For another, it meant drawing a leaf turned brilliant red.
We returned to the art room to open another package from the Professor.
WOW. A big hunk of sparkle! Quite a few explorers identified this: micah!
There was more to see and touch, and magnify.
I love the sound of drawing.
The attention to detail, to placement on the page, to color contrasts of warm and cool…all landed intuitively within their sketchbooks.
The following week, another letter arrived from Professor Pitcher. She teaches at the University of Toronto, and is studying deep fissures in the Earth’s crust. While on Peaks Island during the summer, she collected some island rocks. As she ran for a ferry, she was unable to carry them all.
She included photos of our island’s land forms, like cove, peninsula, pond, and cliff.
Island Explorers set out with the mission to find her hidden package!
Two right turns, and four manhole covers, and one big driftwood log later…
Just at the edge of the high tide, tucked under a house..was a very old leather pocketbook. Full of rocks.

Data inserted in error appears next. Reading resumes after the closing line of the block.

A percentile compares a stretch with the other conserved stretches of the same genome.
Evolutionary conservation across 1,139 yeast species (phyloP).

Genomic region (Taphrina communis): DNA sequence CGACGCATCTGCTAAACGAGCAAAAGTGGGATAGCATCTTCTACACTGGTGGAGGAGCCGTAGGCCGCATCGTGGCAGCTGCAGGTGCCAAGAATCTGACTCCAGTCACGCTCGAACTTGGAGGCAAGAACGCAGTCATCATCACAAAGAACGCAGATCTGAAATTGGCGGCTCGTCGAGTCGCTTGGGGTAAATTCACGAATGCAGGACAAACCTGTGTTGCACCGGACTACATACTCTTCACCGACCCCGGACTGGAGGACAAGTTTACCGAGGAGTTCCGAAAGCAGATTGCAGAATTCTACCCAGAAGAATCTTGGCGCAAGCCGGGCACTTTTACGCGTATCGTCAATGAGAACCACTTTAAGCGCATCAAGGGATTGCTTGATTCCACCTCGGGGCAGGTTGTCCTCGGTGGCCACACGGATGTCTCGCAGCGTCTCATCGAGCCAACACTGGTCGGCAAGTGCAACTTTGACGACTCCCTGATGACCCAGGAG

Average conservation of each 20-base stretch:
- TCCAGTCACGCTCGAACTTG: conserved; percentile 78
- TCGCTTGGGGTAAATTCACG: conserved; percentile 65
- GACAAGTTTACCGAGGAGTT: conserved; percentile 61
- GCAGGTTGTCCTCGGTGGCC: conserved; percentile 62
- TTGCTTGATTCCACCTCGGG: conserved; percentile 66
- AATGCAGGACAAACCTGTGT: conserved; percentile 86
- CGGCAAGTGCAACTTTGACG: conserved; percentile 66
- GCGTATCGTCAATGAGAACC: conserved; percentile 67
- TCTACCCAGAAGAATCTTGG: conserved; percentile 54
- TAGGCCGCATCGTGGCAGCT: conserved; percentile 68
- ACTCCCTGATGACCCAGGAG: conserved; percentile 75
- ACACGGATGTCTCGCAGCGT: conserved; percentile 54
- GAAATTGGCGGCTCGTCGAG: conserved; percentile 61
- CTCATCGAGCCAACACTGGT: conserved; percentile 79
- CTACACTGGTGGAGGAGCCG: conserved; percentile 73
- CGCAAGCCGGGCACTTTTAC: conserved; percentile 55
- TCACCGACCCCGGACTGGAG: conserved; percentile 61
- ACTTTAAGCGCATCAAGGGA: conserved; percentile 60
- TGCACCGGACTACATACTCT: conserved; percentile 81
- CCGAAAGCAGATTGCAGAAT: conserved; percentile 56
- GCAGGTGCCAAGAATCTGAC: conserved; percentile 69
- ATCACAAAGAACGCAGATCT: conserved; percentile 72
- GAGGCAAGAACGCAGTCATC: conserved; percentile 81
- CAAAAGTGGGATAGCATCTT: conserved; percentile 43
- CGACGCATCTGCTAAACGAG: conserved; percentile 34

It was time to draw the findings.
Maybe even identify a few.
We returned to the art room where Pamela enlarged an island map drawing found in the Professor’s bag. Everyone was eager to help with mapping.
They took turns tracing the outline of Peaks Island.
There were spools of thread and tape to add to the mix.
A blue and green coastline emerged.
Quick eyes spotted the similarity: thumbs up, Island Explorers!
Tomorrow they will seek more knowledge while building sculptures for a 3D prototype of island land forms. Bring it on!
Many thanks to the Peaks Island Fund for supporting arts integration.
Maine College of Art’s Pace House is a legendary destination for alums and students. With great anticipation, I drove the MECA van with 7 of this year’s senior illustration majors and their fearless leader Mary Anne Lloyd under crisp October skies to Stonington, Maine.